The Forgotten Explorers:
pioneer geologists of Western Australia, 1826 – 1926
by John Glover with Jenny Bevan
ISBN 978-0-85905-473-7, (2010 N), 246pp, 240 x 160, illustrated, 700 grams
$40.00* + POST
Who were the great Australian explorers?
Most people immediately think of men like Burke and Wills, Giles, Sturt, Grey, Stuart, Leichhardt, Kennedy and Eyre: and it is true that, besides their achievements, all of these suffered great hardships, and some perished, making them more memorable historically.
However, in Western Australia, during the first century of settlement, there were other explorers, largely unknown, who traversed equally dangerous and desolate regions, but they were resolute and skilled bushmen who did not perish, become lost, or have to be rescued. They returned without fuss or acclaim, to write reports and get ready for their next journeys. There were, of course, a few colourful characters associated with this saga, and we look closely at them too.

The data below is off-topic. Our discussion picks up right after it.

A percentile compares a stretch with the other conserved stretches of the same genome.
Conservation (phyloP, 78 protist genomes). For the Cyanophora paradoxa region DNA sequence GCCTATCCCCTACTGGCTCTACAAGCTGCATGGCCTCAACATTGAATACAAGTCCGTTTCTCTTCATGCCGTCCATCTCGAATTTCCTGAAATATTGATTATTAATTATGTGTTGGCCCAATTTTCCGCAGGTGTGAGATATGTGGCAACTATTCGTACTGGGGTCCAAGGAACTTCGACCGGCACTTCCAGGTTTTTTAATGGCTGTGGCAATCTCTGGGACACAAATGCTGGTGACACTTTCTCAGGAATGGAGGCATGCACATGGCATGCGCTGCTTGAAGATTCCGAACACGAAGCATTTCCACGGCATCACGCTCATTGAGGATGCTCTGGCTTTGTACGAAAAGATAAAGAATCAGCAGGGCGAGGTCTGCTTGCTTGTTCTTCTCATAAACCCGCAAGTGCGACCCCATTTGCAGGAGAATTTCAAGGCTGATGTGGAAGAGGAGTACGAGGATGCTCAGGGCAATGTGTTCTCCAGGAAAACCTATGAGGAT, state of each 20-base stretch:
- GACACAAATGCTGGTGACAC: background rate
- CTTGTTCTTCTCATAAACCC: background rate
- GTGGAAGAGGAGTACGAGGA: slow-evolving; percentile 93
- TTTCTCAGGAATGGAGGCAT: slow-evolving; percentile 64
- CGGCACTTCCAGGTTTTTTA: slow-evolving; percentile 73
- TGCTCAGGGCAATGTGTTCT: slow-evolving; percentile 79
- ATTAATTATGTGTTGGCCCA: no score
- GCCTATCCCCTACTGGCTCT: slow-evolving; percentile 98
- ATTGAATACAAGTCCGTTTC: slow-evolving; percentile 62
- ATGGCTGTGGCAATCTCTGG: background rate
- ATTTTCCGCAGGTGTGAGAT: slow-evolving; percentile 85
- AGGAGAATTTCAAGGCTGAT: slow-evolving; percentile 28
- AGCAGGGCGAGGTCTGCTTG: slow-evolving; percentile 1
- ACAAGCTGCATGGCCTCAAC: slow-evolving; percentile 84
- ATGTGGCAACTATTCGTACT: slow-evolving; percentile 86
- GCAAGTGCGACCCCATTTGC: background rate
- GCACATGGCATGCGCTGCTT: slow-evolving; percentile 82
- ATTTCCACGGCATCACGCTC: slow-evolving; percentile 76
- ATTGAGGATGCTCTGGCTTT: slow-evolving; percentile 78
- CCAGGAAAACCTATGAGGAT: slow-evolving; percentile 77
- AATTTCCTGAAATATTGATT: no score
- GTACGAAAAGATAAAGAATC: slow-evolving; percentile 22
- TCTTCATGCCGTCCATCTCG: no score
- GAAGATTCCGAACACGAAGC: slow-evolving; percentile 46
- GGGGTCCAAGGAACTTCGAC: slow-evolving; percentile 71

Western Australians, and to a certain extent, Australians generally, owe much of their present prosperity to WA’s energy and mineral resource sectors. The groundbreaking work done by these “forgotten explorers” (and the small band of outstanding laboratory scientists who supported them) laid the basis of our present knowledge.
This book is the first to give brief histories of all the main geologists who worked in this early period, and mentions many others who had connections, albeit to a lesser extent, with the vital work of investigating the geology, landforms, soils and resources of Australia’s largest State.